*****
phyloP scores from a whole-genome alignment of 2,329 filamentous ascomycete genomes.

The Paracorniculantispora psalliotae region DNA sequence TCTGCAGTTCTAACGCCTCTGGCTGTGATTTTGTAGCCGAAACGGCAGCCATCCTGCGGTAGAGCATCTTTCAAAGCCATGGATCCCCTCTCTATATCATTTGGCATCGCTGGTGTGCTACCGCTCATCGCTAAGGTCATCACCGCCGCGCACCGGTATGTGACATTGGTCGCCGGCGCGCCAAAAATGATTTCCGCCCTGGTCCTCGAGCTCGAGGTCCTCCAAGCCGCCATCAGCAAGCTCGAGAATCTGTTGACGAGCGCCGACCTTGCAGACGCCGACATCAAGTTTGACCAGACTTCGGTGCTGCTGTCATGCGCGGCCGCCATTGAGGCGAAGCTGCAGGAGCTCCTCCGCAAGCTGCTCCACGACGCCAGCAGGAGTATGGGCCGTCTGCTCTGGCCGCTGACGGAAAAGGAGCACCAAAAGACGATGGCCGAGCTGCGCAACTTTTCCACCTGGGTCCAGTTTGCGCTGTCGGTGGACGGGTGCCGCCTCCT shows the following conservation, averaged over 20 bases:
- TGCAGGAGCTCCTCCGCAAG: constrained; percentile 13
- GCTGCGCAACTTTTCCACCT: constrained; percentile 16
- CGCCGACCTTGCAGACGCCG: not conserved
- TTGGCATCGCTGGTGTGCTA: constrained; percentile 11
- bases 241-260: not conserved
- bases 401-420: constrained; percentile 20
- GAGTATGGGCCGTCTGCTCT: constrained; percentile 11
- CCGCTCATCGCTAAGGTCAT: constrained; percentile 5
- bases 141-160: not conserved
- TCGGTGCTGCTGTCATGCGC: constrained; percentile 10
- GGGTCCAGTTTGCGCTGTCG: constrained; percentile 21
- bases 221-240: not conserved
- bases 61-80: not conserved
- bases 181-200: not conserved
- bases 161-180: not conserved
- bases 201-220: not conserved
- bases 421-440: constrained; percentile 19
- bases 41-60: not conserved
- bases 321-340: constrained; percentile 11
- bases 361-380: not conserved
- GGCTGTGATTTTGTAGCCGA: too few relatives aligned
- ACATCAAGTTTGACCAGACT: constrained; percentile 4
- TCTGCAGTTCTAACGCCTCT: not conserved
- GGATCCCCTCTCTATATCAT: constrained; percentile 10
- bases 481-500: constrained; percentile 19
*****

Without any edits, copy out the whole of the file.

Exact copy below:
phyloP scores from a whole-genome alignment of 2,329 filamentous ascomycete genomes.

The Paracorniculantispora psalliotae region DNA sequence TCTGCAGTTCTAACGCCTCTGGCTGTGATTTTGTAGCCGAAACGGCAGCCATCCTGCGGTAGAGCATCTTTCAAAGCCATGGATCCCCTCTCTATATCATTTGGCATCGCTGGTGTGCTACCGCTCATCGCTAAGGTCATCACCGCCGCGCACCGGTATGTGACATTGGTCGCCGGCGCGCCAAAAATGATTTCCGCCCTGGTCCTCGAGCTCGAGGTCCTCCAAGCCGCCATCAGCAAGCTCGAGAATCTGTTGACGAGCGCCGACCTTGCAGACGCCGACATCAAGTTTGACCAGACTTCGGTGCTGCTGTCATGCGCGGCCGCCATTGAGGCGAAGCTGCAGGAGCTCCTCCGCAAGCTGCTCCACGACGCCAGCAGGAGTATGGGCCGTCTGCTCTGGCCGCTGACGGAAAAGGAGCACCAAAAGACGATGGCCGAGCTGCGCAACTTTTCCACCTGGGTCCAGTTTGCGCTGTCGGTGGACGGGTGCCGCCTCCT shows the following conservation, averaged over 20 bases:
- TGCAGGAGCTCCTCCGCAAG: constrained; percentile 13
- GCTGCGCAACTTTTCCACCT: constrained; percentile 16
- CGCCGACCTTGCAGACGCCG: not conserved
- TTGGCATCGCTGGTGTGCTA: constrained; percentile 11
- bases 241-260: not conserved
- bases 401-420: constrained; percentile 20
- GAGTATGGGCCGTCTGCTCT: constrained; percentile 11
- CCGCTCATCGCTAAGGTCAT: constrained; percentile 5
- bases 141-160: not conserved
- TCGGTGCTGCTGTCATGCGC: constrained; percentile 10
- GGGTCCAGTTTGCGCTGTCG: constrained; percentile 21
- bases 221-240: not conserved
- bases 61-80: not conserved
- bases 181-200: not conserved
- bases 161-180: not conserved
- bases 201-220: not conserved
- bases 421-440: constrained; percentile 19
- bases 41-60: not conserved
- bases 321-340: constrained; percentile 11
- bases 361-380: not conserved
- GGCTGTGATTTTGTAGCCGA: too few relatives aligned
- ACATCAAGTTTGACCAGACT: constrained; percentile 4
- TCTGCAGTTCTAACGCCTCT: not conserved
- GGATCCCCTCTCTATATCAT: constrained; percentile 10
- bases 481-500: constrained; percentile 19